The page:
The Walworth County Department of Health and Human Services (DHHS) recently announced a new collaboration with Hope Squad, a school-based, peer-to-peer suicide prevention program for young children and adolescents that is part of a communitywide effort to support the mental health and well-being of school-aged children. Ultimately, the goal is for all Walworth County schools to implement their own Hope Squads.
“Walworth County had four youth suicides in 2021—far higher than any recent year. Given this statistic, adolescent mental health and well-being needs to be a top priority in our community, particularly as we consider the potential negative impacts of the COVID pandemic,” says Walworth County Public Health Officer Erica Bergstrom. “Hope Squad is another tool to add to our toolbox as we work to support the mental health of our children.”
Hope Squads, which are in over 1,100 schools throughout the United States and Canada, prevent youth suicide through education, training and peer intervention. A unique aspect of Hope Squad is that students nominate peers they trust to become Hope Squad members. Hope Squad advisors then train these student members on how to act as peer advocates, recognize signs of suicide contemplation, and respectfully report any concerns to an adult. At the elementary level, this training focuses on safety, kindness, anti-bullying and resilience. For middle school and high school Hope Squad members, the curriculum emphasizes understanding of suicide prevention awareness, mental health and self-care. Regardless of age, all Hope Squad members strive to create safe school environments, promote connectedness, support anti-bullying, encourage mental wellness, reduce mental health stigma, and prevent substance abuse.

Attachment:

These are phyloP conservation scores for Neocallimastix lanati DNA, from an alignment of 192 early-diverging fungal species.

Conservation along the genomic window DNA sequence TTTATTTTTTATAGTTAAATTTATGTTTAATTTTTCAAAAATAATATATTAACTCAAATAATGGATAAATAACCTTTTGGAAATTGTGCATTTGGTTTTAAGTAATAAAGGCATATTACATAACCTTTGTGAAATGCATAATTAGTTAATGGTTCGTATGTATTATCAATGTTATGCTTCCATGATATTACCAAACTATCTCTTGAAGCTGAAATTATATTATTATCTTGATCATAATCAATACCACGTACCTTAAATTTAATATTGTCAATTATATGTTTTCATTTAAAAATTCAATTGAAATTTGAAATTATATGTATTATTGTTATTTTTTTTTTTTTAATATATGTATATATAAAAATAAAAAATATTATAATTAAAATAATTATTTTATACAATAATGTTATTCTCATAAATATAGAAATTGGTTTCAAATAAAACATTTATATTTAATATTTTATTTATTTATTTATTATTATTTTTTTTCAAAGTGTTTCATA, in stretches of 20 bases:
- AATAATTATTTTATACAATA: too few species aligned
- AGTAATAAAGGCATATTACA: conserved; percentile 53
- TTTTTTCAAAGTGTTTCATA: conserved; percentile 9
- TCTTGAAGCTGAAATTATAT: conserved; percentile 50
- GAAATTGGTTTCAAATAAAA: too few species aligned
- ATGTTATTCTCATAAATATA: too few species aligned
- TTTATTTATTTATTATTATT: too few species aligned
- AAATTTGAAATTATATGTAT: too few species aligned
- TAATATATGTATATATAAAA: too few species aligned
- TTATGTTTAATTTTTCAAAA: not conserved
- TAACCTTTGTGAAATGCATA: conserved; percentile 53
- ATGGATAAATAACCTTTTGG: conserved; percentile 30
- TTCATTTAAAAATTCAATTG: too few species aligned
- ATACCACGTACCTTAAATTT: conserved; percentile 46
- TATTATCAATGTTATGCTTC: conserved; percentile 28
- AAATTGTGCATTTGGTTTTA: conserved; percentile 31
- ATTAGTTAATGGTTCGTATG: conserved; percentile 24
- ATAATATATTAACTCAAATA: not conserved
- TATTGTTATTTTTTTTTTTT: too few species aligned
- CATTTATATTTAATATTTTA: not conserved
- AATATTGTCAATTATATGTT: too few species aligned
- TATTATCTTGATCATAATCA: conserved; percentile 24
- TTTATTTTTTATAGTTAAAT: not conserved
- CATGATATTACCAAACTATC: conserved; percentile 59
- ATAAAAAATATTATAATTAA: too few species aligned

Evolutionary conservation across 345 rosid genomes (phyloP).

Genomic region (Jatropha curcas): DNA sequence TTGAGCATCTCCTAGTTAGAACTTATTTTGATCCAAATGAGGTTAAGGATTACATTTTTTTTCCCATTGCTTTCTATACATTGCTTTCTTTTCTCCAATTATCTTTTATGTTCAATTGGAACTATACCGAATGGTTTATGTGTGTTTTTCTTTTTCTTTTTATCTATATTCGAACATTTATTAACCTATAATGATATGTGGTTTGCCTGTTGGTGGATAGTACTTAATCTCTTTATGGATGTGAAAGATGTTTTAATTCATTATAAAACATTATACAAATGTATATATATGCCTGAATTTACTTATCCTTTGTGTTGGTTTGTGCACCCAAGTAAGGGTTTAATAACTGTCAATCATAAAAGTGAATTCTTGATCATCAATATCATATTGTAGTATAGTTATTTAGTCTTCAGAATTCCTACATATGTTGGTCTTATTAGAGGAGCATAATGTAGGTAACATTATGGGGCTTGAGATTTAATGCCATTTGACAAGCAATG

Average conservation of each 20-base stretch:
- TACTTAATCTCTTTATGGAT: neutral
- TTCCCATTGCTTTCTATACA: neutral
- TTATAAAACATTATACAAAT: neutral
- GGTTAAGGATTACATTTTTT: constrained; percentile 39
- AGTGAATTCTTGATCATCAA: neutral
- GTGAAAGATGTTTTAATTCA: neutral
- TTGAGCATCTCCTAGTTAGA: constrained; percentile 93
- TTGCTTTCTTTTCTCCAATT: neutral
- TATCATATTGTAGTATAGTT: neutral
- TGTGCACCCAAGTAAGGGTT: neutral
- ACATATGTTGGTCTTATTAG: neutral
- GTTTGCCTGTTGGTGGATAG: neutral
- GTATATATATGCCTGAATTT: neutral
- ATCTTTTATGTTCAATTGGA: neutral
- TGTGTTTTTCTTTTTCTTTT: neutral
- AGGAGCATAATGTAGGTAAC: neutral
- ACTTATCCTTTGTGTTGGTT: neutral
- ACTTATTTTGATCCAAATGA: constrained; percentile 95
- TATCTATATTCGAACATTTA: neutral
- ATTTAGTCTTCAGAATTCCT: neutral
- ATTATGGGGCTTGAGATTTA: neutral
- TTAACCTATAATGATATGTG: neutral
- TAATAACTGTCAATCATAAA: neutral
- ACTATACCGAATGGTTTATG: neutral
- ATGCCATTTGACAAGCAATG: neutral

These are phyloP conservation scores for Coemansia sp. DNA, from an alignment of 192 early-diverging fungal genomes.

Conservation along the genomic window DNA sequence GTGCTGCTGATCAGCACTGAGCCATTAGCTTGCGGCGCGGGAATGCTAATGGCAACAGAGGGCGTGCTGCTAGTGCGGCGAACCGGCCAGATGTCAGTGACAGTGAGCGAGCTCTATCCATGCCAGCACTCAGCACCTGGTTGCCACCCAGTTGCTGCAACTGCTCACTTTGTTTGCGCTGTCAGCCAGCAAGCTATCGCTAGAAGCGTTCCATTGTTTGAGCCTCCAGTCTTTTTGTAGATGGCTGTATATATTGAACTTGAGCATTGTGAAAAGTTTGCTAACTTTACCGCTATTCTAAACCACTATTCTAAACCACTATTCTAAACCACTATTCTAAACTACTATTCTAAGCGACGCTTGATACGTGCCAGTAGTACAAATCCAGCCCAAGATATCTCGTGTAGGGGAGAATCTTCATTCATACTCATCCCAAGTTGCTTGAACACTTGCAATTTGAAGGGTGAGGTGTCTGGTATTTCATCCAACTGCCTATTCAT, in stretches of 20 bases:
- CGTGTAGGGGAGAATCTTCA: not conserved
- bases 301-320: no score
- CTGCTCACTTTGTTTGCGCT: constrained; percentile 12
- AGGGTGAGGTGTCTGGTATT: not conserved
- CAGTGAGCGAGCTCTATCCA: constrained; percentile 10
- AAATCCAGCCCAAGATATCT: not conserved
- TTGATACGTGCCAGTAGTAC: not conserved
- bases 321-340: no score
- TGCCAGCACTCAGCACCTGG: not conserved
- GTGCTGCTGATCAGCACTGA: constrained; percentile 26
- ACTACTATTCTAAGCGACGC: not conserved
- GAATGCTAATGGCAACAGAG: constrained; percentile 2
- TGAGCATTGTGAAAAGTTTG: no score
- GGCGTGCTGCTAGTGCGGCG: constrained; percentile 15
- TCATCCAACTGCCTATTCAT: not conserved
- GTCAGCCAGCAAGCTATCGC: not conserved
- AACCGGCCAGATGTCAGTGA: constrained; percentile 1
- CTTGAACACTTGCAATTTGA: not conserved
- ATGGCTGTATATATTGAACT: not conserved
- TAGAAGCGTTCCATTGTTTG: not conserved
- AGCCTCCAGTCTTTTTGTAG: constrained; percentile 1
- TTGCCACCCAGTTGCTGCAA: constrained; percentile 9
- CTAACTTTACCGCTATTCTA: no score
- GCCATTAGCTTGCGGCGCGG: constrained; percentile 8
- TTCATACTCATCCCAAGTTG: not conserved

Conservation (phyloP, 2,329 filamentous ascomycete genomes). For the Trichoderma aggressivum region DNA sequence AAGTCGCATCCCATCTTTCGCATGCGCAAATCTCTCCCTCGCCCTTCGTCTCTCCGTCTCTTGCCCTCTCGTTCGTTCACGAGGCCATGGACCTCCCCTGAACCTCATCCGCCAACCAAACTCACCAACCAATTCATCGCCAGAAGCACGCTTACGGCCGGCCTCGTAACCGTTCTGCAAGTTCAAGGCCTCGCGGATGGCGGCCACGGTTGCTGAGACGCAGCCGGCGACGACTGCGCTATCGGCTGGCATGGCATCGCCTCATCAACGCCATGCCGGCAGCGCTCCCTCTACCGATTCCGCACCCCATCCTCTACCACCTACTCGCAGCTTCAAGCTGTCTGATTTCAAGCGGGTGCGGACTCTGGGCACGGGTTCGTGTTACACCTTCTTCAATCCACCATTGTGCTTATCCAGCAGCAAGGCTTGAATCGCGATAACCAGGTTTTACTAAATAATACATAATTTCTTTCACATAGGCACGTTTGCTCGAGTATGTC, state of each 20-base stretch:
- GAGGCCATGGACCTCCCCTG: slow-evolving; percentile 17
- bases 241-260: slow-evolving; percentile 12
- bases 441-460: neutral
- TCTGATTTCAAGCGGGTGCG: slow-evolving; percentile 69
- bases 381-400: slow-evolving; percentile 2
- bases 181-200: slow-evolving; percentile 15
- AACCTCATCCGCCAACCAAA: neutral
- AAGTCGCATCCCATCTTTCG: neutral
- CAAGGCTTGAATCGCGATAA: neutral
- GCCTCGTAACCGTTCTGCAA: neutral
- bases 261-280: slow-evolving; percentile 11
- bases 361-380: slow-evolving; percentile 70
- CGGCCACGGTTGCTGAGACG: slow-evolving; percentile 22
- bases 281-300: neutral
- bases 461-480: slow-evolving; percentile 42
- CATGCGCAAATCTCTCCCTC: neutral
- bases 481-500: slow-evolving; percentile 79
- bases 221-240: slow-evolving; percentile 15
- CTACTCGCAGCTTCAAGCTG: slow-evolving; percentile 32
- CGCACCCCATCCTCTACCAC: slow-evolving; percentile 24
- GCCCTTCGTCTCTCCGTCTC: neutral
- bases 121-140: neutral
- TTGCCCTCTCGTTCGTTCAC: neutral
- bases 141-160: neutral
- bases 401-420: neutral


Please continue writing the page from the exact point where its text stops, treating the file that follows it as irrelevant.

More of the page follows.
Hope Squad is currently used locally in the Whitewater Unified, Big Foot High School, Elkhorn Area, and Delavan-Darien School Districts.
“Since implementation, the program has helped to create a group empowerment and structure where the students can help and respond,” says Elkhorn Area School District Superintendent Jason Tadlock. “There has been positive feedback, even though the program is in the infancy stages. The County supporting such an endeavor would provide countywide buy-in with multiple schools working together and using the same strategies, which will ultimately help with cohesion between school districts and DHHS.”
Learn more about Hope Squad at www.hopesquad.com. Questions regarding the local implementation of Hope Squad and the upcoming outreach sessions can be directed to Walworth County Public Health at 262-741-3200 or email@example.com.